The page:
5.63:1 First, 3.38:1 Second, 2.04:1 Third, 1.39:1 Fourth, 1:1 Fifth, 0.73:1 Sixth, 5.36: 1 Reverse.

Ford's six-speed truck transmission.
Found In: 1998 Ford Super Duty trucks.
Identification: All aluminum housing with an integral bellhousing. One unique feature is this big transmission uses an external transmission cooler so it should be just about the only manual you'll ever see with transmission fluid lines going in and out of the case.
5.79:1 First, 3.31:1 Second, 2.10:1 Third, 1.31:1 Fourth, 1:1 Fifth, 0.72:1 Sixth 5.23:1 Reverse.


Or just live with the T-19 as is.

I am going to put on the straight up cam gear so that should improve the engines performance and do away with some of the limitations. Upon further reflection, the problem with that gear ratio only manifested itself with the stock tires, which I didn't use very long. And the bias ply tires until they started making taller radials.  I should stop this incessant quest for more gears and be satisfied with what I have. But the read with the fellow with the Jeep was an afternoons captive entertainment. Then I spent much of the evening into the night looking things up. And this morning with the links you sent in the email. Thank you very much.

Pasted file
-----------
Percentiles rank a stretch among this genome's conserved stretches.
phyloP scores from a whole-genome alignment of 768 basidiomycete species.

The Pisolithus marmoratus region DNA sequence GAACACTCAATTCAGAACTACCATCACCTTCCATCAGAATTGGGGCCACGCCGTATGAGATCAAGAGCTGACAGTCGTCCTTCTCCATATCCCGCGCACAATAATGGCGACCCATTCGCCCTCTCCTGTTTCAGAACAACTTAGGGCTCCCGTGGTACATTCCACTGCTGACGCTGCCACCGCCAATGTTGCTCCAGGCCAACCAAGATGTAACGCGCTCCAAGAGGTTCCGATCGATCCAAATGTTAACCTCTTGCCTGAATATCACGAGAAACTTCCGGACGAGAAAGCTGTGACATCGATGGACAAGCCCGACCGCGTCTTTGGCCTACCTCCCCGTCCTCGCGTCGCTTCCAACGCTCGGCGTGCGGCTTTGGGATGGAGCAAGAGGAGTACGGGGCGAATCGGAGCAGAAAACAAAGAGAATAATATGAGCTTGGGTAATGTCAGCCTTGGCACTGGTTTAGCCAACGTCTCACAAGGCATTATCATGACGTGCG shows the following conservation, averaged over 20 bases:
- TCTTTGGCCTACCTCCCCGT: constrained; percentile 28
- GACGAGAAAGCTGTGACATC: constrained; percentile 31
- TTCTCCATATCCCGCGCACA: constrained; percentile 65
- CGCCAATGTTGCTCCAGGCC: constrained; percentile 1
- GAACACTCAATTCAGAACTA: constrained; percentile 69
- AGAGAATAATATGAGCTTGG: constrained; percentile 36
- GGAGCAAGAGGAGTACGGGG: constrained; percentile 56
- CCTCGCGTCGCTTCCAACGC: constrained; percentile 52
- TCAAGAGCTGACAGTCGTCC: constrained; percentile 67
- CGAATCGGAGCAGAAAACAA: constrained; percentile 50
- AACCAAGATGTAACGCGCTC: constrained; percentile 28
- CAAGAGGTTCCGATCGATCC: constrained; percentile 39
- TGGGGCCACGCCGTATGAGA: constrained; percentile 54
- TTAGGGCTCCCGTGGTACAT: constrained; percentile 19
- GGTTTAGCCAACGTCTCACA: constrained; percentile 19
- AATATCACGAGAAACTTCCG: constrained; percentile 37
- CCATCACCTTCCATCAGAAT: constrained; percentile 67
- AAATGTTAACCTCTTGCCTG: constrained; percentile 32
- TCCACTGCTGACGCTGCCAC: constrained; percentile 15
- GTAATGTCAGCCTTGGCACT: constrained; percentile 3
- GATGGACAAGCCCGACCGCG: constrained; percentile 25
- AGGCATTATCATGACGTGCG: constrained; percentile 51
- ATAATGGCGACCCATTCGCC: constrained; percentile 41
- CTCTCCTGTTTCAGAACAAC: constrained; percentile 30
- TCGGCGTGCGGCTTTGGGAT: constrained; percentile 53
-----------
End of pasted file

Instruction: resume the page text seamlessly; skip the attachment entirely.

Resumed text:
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captain slow...I would have mentioned the NV5600, however, it has several inherent issues, including synchronizer problems.  The OEM no longer supports these units.  They are expensive to rebuild.  I have installed the NV4500 in various applications with success, the HD version is stout and iron cased.  Only a five speed but ratio options are available.